Another woman from the same village has been looking for her missing brother since 2007, when he was last seen at a checkpoint. The 35-year-old woman lost her mother, elder brother and sister when all were shot dead by the Sri Lankan Army in early 1990s.
The military’s heavy presence in the north has, ironically, grown drastically after the more than three-decades-long war ended. Whereas the resettlement in the north of Tamil ‘internally displaced persons’ (IDPs), which is supposed to be a top priority in the post-war era, is developing at a snail’s pace at best. About 300,000 Tamils were held in IDP camps at the end of the war.
All aid provided to help resettlement is overseen by the “commander in charge” of the area. Aid items have to go through army checkpoint set up at the entry of each resettled area. Severe restrictions on NGOs and aid, which have left IDP camps vulnerable to disease and short on food, have now been extended into resettlement areas.
“We were told by the area commander not to use vehicles with our organisation’s logo. Without the logo, we could bring in aid for the people.” An aid worker in Vanni said.
In “P” village in Mannar, thousands of people began to resettle almost one year ago. But most villagers have no means to cope with the rainy season. People are living in temporary housing made of tin sheets provided by the International Organization for Migration.
When released from IDP camps, people were given 25,000 rupee (about $224) by UNHCR. The United Nations World Food Programme (WFP) promised to provide basic food items for six months. A woman from the village said: “Luckily, we were provided with food by WFP until August. It was more than six months.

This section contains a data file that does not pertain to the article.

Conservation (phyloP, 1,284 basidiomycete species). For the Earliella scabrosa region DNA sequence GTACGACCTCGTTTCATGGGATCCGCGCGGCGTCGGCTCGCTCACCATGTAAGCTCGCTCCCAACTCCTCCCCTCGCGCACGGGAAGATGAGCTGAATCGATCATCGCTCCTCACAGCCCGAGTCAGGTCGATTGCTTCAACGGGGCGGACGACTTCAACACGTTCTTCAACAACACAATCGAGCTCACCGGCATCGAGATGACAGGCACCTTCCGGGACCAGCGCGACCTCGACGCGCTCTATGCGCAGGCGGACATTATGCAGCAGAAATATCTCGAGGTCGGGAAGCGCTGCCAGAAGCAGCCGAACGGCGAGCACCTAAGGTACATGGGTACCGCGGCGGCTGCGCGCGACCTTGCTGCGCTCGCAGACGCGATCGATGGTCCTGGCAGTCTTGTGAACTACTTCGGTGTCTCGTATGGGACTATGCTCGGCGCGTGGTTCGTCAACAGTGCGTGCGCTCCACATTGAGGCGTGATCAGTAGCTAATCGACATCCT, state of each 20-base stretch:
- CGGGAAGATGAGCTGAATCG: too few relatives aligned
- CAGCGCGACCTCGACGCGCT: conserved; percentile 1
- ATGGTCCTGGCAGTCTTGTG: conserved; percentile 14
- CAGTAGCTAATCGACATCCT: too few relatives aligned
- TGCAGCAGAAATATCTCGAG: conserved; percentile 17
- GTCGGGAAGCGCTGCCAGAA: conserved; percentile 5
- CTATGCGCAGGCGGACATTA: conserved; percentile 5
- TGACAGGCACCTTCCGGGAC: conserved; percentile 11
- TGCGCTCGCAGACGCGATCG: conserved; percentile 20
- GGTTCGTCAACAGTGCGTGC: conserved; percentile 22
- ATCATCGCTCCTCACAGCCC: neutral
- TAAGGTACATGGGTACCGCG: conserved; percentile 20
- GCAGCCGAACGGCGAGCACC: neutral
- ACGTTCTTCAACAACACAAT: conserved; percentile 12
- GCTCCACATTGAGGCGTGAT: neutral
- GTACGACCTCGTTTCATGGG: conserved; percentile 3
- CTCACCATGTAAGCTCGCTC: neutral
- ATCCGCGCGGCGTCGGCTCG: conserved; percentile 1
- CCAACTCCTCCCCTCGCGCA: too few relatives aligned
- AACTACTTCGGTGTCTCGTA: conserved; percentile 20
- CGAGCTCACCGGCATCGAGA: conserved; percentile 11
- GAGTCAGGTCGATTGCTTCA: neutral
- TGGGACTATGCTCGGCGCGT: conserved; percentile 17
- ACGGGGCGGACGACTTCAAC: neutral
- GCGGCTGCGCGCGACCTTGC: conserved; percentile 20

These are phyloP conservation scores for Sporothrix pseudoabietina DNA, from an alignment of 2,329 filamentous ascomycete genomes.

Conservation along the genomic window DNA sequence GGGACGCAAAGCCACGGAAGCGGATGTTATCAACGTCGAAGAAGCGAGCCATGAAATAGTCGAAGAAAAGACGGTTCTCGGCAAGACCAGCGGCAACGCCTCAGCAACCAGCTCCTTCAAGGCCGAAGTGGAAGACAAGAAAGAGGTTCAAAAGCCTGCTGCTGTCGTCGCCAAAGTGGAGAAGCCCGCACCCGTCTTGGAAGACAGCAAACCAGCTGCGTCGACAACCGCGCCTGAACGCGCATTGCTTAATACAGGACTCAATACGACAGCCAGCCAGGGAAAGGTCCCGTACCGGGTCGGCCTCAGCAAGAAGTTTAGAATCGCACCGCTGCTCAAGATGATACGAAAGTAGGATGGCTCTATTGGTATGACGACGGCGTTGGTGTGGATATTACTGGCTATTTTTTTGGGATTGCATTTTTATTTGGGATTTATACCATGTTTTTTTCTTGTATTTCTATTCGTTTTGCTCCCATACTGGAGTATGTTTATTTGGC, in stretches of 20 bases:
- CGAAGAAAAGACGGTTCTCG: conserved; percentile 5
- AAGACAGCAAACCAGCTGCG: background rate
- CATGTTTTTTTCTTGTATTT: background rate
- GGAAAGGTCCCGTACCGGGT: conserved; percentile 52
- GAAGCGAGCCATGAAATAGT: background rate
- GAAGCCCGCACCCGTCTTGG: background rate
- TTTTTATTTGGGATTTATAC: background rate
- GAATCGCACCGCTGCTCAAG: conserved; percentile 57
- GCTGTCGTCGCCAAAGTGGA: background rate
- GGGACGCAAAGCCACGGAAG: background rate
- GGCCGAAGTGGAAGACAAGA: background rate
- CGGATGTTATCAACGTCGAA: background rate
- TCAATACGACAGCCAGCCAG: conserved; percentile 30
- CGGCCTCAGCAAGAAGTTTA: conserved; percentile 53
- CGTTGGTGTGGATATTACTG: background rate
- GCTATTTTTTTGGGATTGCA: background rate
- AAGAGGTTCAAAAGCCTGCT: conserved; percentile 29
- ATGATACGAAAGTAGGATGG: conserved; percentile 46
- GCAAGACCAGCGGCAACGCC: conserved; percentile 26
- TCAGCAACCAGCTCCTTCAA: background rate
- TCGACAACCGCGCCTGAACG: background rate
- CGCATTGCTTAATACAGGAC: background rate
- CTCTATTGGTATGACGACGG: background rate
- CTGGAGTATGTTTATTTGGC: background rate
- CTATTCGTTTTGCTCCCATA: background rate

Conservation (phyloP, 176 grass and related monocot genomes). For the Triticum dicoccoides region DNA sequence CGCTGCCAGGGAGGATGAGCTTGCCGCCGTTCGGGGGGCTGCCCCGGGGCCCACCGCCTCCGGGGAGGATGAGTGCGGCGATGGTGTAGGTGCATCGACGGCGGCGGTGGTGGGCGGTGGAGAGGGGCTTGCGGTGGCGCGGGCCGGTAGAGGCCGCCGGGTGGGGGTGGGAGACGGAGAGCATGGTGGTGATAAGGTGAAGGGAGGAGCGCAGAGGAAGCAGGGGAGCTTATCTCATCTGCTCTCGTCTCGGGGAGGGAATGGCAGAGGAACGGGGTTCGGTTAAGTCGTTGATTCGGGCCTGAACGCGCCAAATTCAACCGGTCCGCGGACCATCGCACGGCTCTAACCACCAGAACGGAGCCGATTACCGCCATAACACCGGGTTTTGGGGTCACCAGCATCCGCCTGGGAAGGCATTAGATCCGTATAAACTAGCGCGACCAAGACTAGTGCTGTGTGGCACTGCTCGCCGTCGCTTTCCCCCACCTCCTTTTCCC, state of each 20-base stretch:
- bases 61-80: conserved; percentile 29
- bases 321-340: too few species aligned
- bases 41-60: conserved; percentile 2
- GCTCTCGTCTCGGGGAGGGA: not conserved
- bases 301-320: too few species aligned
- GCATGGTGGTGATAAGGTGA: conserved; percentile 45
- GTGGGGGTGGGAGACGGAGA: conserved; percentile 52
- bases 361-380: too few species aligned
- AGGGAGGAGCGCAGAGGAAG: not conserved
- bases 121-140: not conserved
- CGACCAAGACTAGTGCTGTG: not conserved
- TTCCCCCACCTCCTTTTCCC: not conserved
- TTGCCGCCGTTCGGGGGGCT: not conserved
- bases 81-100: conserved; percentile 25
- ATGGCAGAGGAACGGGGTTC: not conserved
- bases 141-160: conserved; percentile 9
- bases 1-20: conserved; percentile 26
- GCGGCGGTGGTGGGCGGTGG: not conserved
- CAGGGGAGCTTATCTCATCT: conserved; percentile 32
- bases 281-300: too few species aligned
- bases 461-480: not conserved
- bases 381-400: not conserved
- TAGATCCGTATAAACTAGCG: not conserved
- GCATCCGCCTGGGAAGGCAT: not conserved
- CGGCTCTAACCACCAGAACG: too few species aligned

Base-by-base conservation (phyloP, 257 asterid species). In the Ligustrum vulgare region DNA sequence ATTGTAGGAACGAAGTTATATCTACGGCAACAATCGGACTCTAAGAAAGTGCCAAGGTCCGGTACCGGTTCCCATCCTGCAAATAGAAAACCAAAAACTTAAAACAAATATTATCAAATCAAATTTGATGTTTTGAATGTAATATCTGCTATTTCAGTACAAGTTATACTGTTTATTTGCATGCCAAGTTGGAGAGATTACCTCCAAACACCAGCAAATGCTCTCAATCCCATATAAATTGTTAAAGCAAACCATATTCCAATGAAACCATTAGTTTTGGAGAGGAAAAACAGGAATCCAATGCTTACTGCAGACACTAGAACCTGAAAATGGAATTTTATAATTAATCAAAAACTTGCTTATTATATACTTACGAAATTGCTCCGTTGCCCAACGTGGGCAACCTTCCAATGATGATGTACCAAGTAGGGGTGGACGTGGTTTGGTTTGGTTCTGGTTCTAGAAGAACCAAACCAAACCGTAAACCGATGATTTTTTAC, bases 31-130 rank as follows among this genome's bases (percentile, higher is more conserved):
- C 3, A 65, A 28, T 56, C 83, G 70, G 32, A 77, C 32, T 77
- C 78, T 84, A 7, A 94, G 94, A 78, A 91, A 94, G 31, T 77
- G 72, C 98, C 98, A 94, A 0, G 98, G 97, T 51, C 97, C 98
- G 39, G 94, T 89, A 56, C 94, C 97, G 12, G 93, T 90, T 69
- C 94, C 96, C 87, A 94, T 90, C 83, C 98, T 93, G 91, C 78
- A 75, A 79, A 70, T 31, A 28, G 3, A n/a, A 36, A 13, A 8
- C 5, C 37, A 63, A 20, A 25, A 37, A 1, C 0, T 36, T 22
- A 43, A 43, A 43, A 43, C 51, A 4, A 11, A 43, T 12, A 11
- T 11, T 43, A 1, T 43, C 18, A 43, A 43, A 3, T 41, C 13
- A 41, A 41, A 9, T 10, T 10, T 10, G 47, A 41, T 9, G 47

“Now, we have sowed seeds provided by government for cultivation. [But] until the harvest in about four months’ time, we have no food.”
Some jobs have been available for villagers, such as cleaning public places, which pay about $4.5 per day. But it is far from sustainable work. There are no medical facilities or electricity, other than solar lanterns provided by Caritas for some families with students.
Despite shortfalls, aid and government workers in the region agreed that “P” village is one of the best resettlement cases. While villagers and NGOs complained about the vicious restrictions on aid for the desperate population, government workers nodded of those complaints.
“Some 150 families, who were resettled in and around Periamadu area, were given nothing. But the government hasn’t given permission to NGOs [to help]” said Sanjive (name changed), a 32-year-old field worker.
In early September, Suresh Premanchandra, an MP from the Tamil National Alliance, revealed that 255 families, or 1215 people, were prevented by the commander in charge at Mullaitivu from resettling in their place of origin. No aid has been provided for these people, who are living in a school.
Another Tamil politician, Mano Ganeshan, equated the situation with the one in Palestine. “This is what has been going on in Palestine. Palestinians have lived in refugee camps for generations,” he said. “The government wants to keep Tamils desperate for more years. This is so people will only be concerned with food and shelter, and they won’t think of political or social rights”.